A Thai court on Thursday granted bail to student protest leader Panusaya "Rung" Sithijirawattanakul, who has spent eight weeks in detention on charges of insulting the country's king, even as six fellow leaders remain in jail. Bail conditions require Panusaya, 22, to stay in Thailand, attend court sessions when summoned and refrain from offending the monarchy, Krisadang Nutcharat, one of her lawyers, told Reuters.
Remnants of a large Chinese rocket launched last week are expected to plunge back through the atmosphere this weekend in an uncontrolled re-entry being tracked by U.S. Space Command, the U.S. military said on Wednesday. The Long March 5B rocket blasted off from China's Hainan island on April 29 carrying the Tianhe module, which contains what will become living quarters for three crew on a permanent Chinese space station. The rocket's exact point of descent into Earth's atmosphere as it falls back from space "cannot be pinpointed until within hours of its reentry," which is projected to occur around May 8, Space Command said in a statement posted online.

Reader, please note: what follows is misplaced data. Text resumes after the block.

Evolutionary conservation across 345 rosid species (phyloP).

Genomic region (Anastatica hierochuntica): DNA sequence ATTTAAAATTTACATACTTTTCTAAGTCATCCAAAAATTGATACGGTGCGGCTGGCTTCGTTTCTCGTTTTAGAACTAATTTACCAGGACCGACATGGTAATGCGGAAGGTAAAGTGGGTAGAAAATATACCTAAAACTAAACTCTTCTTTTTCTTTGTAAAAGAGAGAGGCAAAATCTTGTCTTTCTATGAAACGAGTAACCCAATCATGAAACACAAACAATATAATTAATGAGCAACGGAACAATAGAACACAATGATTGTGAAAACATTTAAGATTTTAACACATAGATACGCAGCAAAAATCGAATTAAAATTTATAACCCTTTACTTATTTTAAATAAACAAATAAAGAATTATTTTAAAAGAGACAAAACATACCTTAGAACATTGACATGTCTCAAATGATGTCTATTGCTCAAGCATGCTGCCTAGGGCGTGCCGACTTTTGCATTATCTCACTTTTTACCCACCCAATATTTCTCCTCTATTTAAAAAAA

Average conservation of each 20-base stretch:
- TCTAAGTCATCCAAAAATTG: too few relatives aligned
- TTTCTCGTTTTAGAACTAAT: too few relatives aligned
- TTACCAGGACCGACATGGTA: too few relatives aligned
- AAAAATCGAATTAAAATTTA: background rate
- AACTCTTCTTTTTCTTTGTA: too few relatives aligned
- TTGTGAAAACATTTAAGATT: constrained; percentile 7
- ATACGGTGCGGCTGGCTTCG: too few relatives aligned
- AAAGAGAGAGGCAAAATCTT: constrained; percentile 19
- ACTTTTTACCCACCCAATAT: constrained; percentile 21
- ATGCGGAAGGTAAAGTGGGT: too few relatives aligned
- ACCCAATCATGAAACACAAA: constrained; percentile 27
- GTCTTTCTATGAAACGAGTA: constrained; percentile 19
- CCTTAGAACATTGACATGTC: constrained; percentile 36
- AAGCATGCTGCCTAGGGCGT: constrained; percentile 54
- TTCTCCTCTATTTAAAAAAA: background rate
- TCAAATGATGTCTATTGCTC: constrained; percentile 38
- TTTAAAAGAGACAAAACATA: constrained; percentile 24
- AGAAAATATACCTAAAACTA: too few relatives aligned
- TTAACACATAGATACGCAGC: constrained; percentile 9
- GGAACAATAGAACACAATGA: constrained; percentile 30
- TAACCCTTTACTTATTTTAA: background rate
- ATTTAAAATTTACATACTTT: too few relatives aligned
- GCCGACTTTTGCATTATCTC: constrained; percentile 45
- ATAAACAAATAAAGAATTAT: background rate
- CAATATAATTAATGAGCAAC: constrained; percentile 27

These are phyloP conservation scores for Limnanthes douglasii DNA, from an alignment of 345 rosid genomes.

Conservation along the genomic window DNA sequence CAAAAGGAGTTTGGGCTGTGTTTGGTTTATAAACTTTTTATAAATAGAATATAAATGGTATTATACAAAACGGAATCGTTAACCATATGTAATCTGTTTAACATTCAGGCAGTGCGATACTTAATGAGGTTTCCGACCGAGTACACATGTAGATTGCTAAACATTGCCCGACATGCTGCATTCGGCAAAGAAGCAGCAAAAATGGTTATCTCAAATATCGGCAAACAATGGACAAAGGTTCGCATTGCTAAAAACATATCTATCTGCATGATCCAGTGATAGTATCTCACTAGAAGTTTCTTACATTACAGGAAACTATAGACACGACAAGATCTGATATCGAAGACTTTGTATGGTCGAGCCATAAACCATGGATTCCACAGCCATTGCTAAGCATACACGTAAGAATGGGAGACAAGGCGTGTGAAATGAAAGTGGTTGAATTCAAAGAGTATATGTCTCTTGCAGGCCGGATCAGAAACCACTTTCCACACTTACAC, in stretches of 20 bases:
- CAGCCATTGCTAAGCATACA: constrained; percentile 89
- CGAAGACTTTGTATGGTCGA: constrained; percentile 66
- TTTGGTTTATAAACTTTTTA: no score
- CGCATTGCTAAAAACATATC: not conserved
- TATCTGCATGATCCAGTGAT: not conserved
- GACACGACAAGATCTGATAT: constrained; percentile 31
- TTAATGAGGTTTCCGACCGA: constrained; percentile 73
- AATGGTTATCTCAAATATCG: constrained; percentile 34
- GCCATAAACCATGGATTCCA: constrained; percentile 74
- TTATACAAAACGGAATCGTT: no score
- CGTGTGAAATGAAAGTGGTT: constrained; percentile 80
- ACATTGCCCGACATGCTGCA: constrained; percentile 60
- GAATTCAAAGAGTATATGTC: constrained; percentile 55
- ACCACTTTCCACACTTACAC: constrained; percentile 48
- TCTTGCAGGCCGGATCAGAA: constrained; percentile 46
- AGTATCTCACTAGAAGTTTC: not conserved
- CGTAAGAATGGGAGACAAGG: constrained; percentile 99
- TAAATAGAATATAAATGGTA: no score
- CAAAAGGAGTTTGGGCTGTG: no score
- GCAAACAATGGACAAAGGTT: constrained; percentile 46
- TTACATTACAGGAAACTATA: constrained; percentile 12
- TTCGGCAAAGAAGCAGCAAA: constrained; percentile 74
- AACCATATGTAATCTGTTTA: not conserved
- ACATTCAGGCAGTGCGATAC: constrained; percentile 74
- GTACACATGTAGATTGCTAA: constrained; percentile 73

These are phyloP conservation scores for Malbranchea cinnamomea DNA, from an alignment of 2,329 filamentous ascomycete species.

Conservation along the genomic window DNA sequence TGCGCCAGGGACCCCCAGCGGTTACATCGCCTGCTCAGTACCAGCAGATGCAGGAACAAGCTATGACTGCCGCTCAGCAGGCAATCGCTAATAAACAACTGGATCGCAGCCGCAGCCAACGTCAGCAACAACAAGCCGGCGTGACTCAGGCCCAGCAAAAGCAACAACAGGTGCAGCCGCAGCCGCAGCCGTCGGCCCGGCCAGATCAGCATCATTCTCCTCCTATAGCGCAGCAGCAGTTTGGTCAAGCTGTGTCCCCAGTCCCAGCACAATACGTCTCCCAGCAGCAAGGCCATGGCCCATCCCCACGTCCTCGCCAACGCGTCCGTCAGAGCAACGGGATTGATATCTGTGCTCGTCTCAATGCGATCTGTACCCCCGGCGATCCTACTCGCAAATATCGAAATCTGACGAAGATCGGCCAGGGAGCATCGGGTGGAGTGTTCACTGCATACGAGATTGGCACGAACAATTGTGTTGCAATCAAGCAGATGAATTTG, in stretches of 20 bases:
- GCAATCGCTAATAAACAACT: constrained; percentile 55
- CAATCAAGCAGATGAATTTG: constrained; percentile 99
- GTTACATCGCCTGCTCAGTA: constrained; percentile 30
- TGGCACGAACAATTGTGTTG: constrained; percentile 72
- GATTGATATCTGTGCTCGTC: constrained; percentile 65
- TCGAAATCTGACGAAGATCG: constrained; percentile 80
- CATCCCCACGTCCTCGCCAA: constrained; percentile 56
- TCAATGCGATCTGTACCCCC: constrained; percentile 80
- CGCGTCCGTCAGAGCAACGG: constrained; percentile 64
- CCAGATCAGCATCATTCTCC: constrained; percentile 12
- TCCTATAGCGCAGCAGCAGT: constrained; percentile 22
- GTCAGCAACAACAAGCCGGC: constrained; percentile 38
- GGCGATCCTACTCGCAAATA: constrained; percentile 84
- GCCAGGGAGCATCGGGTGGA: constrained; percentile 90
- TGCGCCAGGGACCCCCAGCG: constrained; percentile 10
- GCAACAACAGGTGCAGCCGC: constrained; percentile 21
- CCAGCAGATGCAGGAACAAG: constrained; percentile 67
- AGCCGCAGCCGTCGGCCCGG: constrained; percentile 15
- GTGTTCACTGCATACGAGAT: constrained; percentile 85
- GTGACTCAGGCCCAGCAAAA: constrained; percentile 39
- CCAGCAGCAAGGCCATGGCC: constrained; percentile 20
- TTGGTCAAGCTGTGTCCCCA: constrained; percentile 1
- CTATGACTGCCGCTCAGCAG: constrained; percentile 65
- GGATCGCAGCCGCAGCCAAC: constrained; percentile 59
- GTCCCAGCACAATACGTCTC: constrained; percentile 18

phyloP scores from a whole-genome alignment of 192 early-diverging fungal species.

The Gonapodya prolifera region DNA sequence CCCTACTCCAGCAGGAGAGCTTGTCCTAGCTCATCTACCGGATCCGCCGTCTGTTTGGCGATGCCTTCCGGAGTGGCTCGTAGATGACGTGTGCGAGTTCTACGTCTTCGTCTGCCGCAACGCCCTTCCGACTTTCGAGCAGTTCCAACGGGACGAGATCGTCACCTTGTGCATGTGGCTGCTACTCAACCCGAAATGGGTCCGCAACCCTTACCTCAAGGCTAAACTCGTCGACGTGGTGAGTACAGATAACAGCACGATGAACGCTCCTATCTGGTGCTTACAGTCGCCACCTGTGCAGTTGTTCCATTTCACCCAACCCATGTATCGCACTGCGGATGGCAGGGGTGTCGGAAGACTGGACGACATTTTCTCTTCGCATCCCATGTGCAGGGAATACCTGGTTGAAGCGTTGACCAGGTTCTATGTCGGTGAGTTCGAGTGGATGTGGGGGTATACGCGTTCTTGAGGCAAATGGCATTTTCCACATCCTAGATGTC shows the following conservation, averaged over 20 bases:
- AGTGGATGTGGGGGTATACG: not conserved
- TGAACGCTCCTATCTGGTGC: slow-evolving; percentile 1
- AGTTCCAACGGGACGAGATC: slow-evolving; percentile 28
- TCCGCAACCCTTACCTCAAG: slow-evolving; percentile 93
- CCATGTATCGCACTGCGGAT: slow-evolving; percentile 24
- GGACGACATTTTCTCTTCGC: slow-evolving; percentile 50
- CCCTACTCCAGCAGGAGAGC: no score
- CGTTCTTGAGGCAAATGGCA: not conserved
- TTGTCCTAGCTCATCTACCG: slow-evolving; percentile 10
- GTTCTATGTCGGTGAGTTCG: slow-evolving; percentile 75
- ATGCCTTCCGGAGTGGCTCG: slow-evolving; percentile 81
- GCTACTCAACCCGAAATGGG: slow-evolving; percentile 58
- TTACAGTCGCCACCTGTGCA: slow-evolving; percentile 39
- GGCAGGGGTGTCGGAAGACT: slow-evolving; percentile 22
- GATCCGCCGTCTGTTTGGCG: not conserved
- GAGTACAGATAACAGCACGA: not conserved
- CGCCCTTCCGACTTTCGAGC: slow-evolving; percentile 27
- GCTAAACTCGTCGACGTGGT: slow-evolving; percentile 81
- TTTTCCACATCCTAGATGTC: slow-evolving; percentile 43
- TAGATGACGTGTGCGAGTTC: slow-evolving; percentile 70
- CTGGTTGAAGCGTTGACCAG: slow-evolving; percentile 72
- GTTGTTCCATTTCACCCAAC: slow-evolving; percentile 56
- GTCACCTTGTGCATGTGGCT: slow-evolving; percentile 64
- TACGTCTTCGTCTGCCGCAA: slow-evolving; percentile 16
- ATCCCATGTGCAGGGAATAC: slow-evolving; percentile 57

- The Independent
FBI and state police were called-in to find abducted toddler
Divorce is usually caused by one of the '3 i's,' therapists say. Here's what they are, and how they destroy a marriage.
Conflict caused by incompatibility or irreconcilable differences can impact a couple over the course of their marriage, therapist Tess Brigham said.
- The Daily Beast